by Beth Thomas
On October 15, the ladies of Impact 100 went to Outreach, Inc., for a Follow the Impact event. Eric Howard, Outreach Executive Director, and Missy Wright, Development Coordinator, were our hosts for the evening. Outreach is a nonprofit organization that reaches out to homeless young men and women (ages 14-24) with the goal of equipping and empowering them to achieve stability and life transformation. To sum it up in the words of member Sue Ann Kalleres, “Everything about the program was impressive including the homey and welcoming atmosphere of the house itself, and especially the love and enthusiasm shown by Missy and Eric.”
Eric told us that the $100,000 grant Outreach received from impact 100 in 2009 was transformational. They were able to expand the G.O.A.L. (Graduation, Occupation, Address, Lifestyle) program supporting homeless youth going to school (with a 88% graduation rate last year), and found that other granters were more interested in their proposals once they knew Outreach had passed Impact 100’s rigorous granting process: another testament to our granting process.
We were given multiple choice questions about homeless youth, and it was a very informative exercise:
1. How many homeless youth (under 24 years old) are there in the state of Indiana?
2. On an average day, where is the most likely place to find a homeless young person hanging out?
A. Community Center
B. Public Park
C. Public Library
3. How many female Outreach youth have experienced a sexually traumatic event before the age of 18?
4. What is the average time it takes for a homeless youth to be approached to be involved in prostitution once they are on the street?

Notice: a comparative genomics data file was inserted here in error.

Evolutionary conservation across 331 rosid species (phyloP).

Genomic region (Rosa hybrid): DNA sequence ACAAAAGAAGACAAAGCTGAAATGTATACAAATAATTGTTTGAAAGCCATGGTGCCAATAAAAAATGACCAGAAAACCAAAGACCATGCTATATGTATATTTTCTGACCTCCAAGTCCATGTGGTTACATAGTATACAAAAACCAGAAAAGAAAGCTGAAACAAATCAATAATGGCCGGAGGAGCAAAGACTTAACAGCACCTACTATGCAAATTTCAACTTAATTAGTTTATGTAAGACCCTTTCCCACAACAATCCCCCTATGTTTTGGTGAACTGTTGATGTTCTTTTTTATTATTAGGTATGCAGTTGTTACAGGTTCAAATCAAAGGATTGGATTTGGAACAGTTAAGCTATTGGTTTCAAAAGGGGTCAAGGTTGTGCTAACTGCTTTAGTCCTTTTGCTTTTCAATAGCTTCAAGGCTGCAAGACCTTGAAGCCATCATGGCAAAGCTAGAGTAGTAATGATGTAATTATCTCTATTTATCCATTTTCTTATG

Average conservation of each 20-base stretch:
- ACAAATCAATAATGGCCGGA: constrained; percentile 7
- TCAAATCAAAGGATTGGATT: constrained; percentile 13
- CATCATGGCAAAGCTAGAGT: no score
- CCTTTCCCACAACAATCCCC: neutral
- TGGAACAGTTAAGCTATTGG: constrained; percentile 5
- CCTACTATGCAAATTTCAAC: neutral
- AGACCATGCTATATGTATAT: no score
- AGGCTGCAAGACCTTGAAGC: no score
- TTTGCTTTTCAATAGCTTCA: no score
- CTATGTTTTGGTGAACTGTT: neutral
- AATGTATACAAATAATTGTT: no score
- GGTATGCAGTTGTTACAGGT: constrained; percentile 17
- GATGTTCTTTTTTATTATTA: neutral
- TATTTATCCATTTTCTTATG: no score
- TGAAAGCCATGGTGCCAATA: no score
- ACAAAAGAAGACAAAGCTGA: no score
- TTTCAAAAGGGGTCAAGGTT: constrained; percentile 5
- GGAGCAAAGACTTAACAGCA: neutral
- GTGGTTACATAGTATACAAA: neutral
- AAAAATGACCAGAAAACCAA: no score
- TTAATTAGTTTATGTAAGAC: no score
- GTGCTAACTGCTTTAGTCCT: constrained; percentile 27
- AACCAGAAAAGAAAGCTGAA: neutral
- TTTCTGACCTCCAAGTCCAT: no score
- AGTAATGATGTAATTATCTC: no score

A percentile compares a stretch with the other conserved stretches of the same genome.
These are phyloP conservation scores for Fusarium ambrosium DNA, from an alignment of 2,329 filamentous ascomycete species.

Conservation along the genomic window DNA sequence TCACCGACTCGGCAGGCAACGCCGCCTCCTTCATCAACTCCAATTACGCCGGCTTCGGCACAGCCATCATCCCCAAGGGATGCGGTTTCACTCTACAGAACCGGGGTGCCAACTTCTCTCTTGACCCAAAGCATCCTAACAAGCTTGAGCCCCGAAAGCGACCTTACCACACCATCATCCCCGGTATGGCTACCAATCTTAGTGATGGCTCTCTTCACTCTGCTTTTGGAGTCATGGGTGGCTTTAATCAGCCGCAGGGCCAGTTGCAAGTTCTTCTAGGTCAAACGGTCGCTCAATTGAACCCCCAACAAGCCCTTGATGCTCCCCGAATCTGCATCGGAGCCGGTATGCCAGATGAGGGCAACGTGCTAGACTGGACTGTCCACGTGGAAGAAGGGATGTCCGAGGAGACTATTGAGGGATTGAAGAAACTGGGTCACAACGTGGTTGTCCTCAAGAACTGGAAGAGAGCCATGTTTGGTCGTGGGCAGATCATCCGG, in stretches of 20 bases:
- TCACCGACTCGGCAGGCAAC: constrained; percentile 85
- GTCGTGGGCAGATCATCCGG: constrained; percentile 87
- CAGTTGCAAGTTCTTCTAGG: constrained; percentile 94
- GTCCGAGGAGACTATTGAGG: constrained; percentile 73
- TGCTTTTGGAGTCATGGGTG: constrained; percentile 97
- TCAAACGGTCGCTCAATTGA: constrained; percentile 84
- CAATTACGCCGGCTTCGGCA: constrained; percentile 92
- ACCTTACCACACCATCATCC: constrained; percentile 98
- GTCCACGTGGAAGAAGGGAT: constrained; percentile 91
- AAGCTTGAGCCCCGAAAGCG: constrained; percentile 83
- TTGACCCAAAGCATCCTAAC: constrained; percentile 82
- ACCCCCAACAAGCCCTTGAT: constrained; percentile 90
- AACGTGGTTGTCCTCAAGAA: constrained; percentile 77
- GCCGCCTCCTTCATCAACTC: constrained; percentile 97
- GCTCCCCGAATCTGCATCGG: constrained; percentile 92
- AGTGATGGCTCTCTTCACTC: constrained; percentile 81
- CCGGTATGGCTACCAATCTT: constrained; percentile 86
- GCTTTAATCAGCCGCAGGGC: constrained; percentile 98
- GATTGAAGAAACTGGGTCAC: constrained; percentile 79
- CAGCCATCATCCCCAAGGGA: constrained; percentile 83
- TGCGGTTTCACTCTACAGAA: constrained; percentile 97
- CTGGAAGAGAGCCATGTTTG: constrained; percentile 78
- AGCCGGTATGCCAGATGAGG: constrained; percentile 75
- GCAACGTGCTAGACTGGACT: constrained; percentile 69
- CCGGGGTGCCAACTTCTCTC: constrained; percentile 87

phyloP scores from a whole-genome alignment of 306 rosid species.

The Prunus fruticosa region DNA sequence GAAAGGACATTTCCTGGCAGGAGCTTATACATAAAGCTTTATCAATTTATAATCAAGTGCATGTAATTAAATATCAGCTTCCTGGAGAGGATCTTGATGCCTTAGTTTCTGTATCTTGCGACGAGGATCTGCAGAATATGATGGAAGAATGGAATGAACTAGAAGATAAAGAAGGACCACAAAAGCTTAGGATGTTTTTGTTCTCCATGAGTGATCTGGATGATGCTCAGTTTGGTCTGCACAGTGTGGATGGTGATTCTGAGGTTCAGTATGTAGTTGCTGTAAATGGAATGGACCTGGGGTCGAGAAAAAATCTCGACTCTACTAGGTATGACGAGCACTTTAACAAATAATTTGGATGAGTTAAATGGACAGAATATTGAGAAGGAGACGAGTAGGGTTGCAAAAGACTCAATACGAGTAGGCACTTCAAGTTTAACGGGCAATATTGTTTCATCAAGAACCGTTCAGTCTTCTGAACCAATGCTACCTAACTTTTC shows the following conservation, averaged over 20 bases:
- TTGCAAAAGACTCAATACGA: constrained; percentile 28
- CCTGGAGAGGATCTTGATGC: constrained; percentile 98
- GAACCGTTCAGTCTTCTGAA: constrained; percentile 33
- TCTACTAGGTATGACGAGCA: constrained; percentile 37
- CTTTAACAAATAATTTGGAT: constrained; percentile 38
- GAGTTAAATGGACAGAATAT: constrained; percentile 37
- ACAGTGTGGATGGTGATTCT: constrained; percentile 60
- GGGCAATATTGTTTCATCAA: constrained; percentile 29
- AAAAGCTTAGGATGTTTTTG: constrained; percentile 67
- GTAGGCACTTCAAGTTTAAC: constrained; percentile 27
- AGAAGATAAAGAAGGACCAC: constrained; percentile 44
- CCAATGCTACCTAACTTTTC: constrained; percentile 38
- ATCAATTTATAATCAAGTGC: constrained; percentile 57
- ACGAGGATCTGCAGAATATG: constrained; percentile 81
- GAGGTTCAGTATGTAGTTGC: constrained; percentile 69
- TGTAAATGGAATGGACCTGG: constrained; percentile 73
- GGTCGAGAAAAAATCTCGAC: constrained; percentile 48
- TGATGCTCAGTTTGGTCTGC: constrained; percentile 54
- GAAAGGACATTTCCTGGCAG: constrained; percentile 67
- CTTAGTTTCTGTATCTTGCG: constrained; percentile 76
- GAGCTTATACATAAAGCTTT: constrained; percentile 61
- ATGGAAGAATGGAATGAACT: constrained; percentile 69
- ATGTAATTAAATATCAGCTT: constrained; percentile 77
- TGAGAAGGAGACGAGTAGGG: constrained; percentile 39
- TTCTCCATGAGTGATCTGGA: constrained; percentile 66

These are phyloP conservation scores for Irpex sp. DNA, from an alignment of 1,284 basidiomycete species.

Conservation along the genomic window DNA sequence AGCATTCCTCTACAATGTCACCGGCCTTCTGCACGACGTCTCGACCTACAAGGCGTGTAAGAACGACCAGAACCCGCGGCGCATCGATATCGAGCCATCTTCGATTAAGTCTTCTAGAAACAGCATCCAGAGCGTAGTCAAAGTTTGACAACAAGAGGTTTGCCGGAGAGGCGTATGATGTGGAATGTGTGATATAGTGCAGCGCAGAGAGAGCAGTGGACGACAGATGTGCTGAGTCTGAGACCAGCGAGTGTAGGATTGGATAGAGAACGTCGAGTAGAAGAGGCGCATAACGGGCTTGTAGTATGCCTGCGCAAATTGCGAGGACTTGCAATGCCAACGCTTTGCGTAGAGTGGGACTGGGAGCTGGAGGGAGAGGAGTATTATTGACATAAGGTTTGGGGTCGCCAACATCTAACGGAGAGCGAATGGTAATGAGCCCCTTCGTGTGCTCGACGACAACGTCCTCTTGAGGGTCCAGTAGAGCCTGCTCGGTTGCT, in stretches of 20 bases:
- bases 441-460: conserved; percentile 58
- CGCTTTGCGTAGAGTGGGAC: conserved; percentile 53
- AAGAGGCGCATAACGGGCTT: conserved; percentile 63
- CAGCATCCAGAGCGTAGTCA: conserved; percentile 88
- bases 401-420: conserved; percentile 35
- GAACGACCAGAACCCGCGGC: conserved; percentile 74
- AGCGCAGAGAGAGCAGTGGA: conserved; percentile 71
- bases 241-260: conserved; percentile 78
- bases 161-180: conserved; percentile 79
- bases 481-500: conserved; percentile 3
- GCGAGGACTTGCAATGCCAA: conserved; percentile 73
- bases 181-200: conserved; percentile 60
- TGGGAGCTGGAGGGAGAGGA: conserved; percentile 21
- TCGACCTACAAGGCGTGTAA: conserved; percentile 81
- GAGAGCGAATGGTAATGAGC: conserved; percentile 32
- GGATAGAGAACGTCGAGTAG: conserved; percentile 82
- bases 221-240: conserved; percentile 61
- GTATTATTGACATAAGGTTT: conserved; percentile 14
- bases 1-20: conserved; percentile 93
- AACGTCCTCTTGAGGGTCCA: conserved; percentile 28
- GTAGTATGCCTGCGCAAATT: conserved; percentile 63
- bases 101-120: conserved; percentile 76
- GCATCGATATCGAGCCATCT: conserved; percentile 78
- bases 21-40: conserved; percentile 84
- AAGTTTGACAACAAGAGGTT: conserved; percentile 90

A. 12 hours
B. 5 days
C. 48 hours
Sadly, all the answers are “C.” There are homeless youth everywhere in the state, urban and rural, but the highest concentrations are in the largest cities (Indianapolis, Gary, Ft. Wayne, etc.). Homeless youth (and adults) hang out in libraries because they are safe and out of the elements. The sexually traumatic events may actually be underreported since many youth do not open up about everything that happens to them. The prostitution the youth are offered does not always mean street soliciting, but may include an offer to trade food and shelter for sex.
During a tour of the facilities we learned more about the services Outreach offers and how they are provided. The basement of the building is used for a food pantry and clothing closet. Each youth registered with the program can come to the pick up a weekly allotment of food and get needed clothing. The upstairs contains offices where the youth can meet with the staff and counselors, and of course where Eric and Missy do the work of supporting an organization of this size.
The main level is the hub of the house and where the youth spend most of their time. It houses the kitchens, bathrooms (for just one person at a time like the one in your own home), laundry, gathering rooms, and tables for communal meals. Quoting Sue Ann again, “I applaud their efforts to make the children comfortable physically first. The idea of having a shower, a bathroom with a door, clean clothes to put on, and food to eat, all with no strings attached. This must be magic for them.
Outreach is always in need of food their clients can take with them, and really need athletic shoes (the youth walk a lot and these are the best shoes for that). It was interesting to learn that gift cards in small amounts to businesses such as CVS, Walmart, etc. are always appreciated because it allows the youth to pick out toiletries and other personal items for themselves. Many local churches, such as member Debbie Marlett’s, supports Outreach and their efforts. Member Terry Mumford and her husband Lew (who came to the Outreach event with Terry) went shopping the next day to purchase items Eric and Missy told us they needed. If you would like to help, please contact Eric or Missy at Outreach (317) 951-8886 to find out what they need most.
Outreach is just one of the 35 non-profits in Indianapolis to receive a grant from you and the women of Impact 100. Out of those 35, 11 received $100,000 or more that was transformational to their program and to our community. You helped do that. Each of you, with your donation to Impact 100, is a philanthropist working to make a difference in our community.
If you haven’t made your donation for 2015, what are you waiting for?